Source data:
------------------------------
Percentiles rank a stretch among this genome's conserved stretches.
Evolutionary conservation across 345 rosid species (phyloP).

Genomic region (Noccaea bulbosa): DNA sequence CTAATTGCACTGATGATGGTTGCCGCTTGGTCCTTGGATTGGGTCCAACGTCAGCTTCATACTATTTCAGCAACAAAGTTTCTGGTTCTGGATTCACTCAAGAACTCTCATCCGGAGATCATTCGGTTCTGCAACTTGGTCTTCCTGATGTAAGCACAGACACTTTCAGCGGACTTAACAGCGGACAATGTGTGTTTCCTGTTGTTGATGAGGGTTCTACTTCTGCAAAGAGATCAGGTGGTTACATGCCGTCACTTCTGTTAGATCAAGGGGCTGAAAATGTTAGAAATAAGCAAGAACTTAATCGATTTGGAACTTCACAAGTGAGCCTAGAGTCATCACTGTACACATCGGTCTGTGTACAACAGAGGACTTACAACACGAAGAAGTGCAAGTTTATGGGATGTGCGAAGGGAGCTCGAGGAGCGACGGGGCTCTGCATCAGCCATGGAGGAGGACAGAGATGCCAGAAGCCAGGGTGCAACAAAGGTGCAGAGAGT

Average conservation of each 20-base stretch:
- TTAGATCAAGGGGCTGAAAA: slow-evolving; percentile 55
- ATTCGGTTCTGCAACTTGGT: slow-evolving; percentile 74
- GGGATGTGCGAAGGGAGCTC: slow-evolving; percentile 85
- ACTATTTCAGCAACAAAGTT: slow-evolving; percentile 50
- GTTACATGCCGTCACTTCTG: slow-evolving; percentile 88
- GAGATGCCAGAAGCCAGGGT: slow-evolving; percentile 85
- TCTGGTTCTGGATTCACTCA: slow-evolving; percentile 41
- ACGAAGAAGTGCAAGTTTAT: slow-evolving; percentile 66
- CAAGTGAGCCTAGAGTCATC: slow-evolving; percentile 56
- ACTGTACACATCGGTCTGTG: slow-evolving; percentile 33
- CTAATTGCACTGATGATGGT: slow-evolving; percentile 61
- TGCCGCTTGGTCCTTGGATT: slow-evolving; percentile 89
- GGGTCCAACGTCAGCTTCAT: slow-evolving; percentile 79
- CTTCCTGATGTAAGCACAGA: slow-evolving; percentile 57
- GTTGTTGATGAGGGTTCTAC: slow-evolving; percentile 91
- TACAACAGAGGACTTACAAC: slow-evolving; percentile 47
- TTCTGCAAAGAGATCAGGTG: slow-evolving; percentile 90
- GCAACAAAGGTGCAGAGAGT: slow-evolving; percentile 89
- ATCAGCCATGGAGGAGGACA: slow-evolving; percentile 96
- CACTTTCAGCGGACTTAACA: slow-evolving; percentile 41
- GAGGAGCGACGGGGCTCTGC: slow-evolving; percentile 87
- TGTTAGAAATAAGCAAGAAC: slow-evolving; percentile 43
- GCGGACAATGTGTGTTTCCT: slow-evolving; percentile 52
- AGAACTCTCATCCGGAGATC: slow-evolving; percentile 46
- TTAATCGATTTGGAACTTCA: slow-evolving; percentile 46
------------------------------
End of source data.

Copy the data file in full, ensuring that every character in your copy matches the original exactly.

Percentiles rank a stretch among this genome's conserved stretches.
Evolutionary conservation across 345 rosid species (phyloP).

Genomic region (Noccaea bulbosa): DNA sequence CTAATTGCACTGATGATGGTTGCCGCTTGGTCCTTGGATTGGGTCCAACGTCAGCTTCATACTATTTCAGCAACAAAGTTTCTGGTTCTGGATTCACTCAAGAACTCTCATCCGGAGATCATTCGGTTCTGCAACTTGGTCTTCCTGATGTAAGCACAGACACTTTCAGCGGACTTAACAGCGGACAATGTGTGTTTCCTGTTGTTGATGAGGGTTCTACTTCTGCAAAGAGATCAGGTGGTTACATGCCGTCACTTCTGTTAGATCAAGGGGCTGAAAATGTTAGAAATAAGCAAGAACTTAATCGATTTGGAACTTCACAAGTGAGCCTAGAGTCATCACTGTACACATCGGTCTGTGTACAACAGAGGACTTACAACACGAAGAAGTGCAAGTTTATGGGATGTGCGAAGGGAGCTCGAGGAGCGACGGGGCTCTGCATCAGCCATGGAGGAGGACAGAGATGCCAGAAGCCAGGGTGCAACAAAGGTGCAGAGAGT

Average conservation of each 20-base stretch:
- TTAGATCAAGGGGCTGAAAA: slow-evolving; percentile 55
- ATTCGGTTCTGCAACTTGGT: slow-evolving; percentile 74
- GGGATGTGCGAAGGGAGCTC: slow-evolving; percentile 85
- ACTATTTCAGCAACAAAGTT: slow-evolving; percentile 50
- GTTACATGCCGTCACTTCTG: slow-evolving; percentile 88
- GAGATGCCAGAAGCCAGGGT: slow-evolving; percentile 85
- TCTGGTTCTGGATTCACTCA: slow-evolving; percentile 41
- ACGAAGAAGTGCAAGTTTAT: slow-evolving; percentile 66
- CAAGTGAGCCTAGAGTCATC: slow-evolving; percentile 56
- ACTGTACACATCGGTCTGTG: slow-evolving; percentile 33
- CTAATTGCACTGATGATGGT: slow-evolving; percentile 61
- TGCCGCTTGGTCCTTGGATT: slow-evolving; percentile 89
- GGGTCCAACGTCAGCTTCAT: slow-evolving; percentile 79
- CTTCCTGATGTAAGCACAGA: slow-evolving; percentile 57
- GTTGTTGATGAGGGTTCTAC: slow-evolving; percentile 91
- TACAACAGAGGACTTACAAC: slow-evolving; percentile 47
- TTCTGCAAAGAGATCAGGTG: slow-evolving; percentile 90
- GCAACAAAGGTGCAGAGAGT: slow-evolving; percentile 89
- ATCAGCCATGGAGGAGGACA: slow-evolving; percentile 96
- CACTTTCAGCGGACTTAACA: slow-evolving; percentile 41
- GAGGAGCGACGGGGCTCTGC: slow-evolving; percentile 87
- TGTTAGAAATAAGCAAGAAC: slow-evolving; percentile 43
- GCGGACAATGTGTGTTTCCT: slow-evolving; percentile 52
- AGAACTCTCATCCGGAGATC: slow-evolving; percentile 46
- TTAATCGATTTGGAACTTCA: slow-evolving; percentile 46